• February 09, 2017

Lee Saenz Killed Merkel, TX, 18-wheeler Accident

Merkel, TX -- February 8, 2017, Lee Saenz was killed following an accident where his motorcycle and an 18-wheeler crashed.

The Merkel Police Department responded to the fatal crash scene. It occurred around 11:00 a.m. on I-20, just east of Merkel.

Preliminary reports have not been specific on exactly how the accident occurred. They have stated that 62-year-old Saenz was driving a motorcycle traveling eastbound on the interstate. Their paths and that of an eastbound 18-wheeler somehow crossed, and the two vehicles collided.

The motorcycle went underneath the trailer, where Saenz sustained fatal injuries. He was pronounced dead at the scene. No other injuries were reported.

Authorities have yet to determine the exact factors contributing to the crash. They say that speeding, alcohol, and drugs do not appear to be involved at this time.

Investigations are ongoing.

Map of the Area


At this point in time, authorities haven't released many details on exactly how this collision happened. All we know it that the two vehicles made contact and the motorcyclist went underneath the trailer. A lack of evidence can make determining liability very complex, but civil law works in such a way that even with little evidence, a jury can still decide who is at fault.

This is possible because the burden of proof in civil cases is the preponderance of the evidence. This legal term is far more simple than it sounds. Everyone is familiar with the image of Lady Justice balancing scales. Those two scales represent the two arguments made by each side in any case. If the evidence on one side has just a tiny bit more substance, the scales tip in their favor. In civil trials, having slightly more evidence that the other side is enough to win.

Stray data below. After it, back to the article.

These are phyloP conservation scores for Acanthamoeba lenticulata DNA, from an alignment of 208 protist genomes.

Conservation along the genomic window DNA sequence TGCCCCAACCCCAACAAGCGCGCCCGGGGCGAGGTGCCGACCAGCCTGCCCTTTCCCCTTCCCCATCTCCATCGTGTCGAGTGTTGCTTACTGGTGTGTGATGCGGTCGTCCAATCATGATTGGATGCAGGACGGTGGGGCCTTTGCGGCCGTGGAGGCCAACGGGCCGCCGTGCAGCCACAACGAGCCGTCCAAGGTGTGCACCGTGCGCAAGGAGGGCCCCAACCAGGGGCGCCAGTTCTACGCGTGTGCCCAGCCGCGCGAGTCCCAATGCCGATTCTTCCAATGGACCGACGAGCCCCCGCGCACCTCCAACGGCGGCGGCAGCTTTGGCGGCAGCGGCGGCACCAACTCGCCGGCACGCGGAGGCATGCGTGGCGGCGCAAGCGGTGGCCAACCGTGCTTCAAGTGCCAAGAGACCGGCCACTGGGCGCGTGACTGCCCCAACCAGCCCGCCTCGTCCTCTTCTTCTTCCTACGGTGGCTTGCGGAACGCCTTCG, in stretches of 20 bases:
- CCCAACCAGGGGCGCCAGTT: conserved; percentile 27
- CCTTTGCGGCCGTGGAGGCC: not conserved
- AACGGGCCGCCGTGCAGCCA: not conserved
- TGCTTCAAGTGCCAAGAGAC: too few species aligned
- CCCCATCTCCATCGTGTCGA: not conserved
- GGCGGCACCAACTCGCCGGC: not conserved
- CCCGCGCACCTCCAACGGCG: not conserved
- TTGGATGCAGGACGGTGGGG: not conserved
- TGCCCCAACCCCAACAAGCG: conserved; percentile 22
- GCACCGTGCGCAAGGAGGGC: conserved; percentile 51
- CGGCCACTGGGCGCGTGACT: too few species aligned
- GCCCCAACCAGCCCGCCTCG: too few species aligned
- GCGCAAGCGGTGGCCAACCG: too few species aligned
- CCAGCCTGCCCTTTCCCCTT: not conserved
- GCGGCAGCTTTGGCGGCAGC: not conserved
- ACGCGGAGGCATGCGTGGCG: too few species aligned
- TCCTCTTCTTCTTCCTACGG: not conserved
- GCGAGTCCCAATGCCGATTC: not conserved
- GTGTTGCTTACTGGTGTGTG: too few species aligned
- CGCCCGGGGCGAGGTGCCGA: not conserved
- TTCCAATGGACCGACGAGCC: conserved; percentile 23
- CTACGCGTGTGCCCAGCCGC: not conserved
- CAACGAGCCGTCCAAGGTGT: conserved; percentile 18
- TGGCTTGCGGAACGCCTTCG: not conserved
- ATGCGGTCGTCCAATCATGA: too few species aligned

Let's say we have two drivers contending the other one was at fault for a particular accident. There is no evidence except each person's word of what happened. Say Driver A is a family man, a doctor, pays his taxes, does charity work, etc. And let's say Driver B is an ex-felon with tattoos on his face and he curses like a sailor. Based only on each person's account of what happened and what the jury knows about each driver, they could determine that Driver B was at fault simply because Driver A seems more likely to be telling the truth.

Now, this is an extreme example, but it illustrates how entering a case with few details can lead people to make assumptions. So let's apply that logic to this accident. All we know from news reports is that an 18-wheeler and a motorcyclist crashed. They were both going the same direction, and the motorcycle went underneath the trailer. It would be safe to assume that the motorcycle did not crash into the back of the semi nor vice versa, so we can say it was probably a side-swipe accident.

Going off only those details, which of these options sounds more likely: the motorcyclist didn't see an 18-wheeler next to him or the truck driver didn't see a motorcyclist next to him? I don't know about you, but I've never been on the road and failed to notice a 40 ton vehicle driving next to me. I imagine a typical motorcyclist has to be more aware of what is going around them than people who drive cars. Of course, that's just what I can infer based upon scant information.

In order to determine exactly what really happened, there needs to be a thorough investigation. With all of the details at hand, there doesn't need to be a situation where jurors are forced to fill in the blanks with their own assumptions. Accidents like these are a reminder that while the ultimate goal for every accident victim is justice, the first step on that path is getting answers.

--Grossman Law Offices


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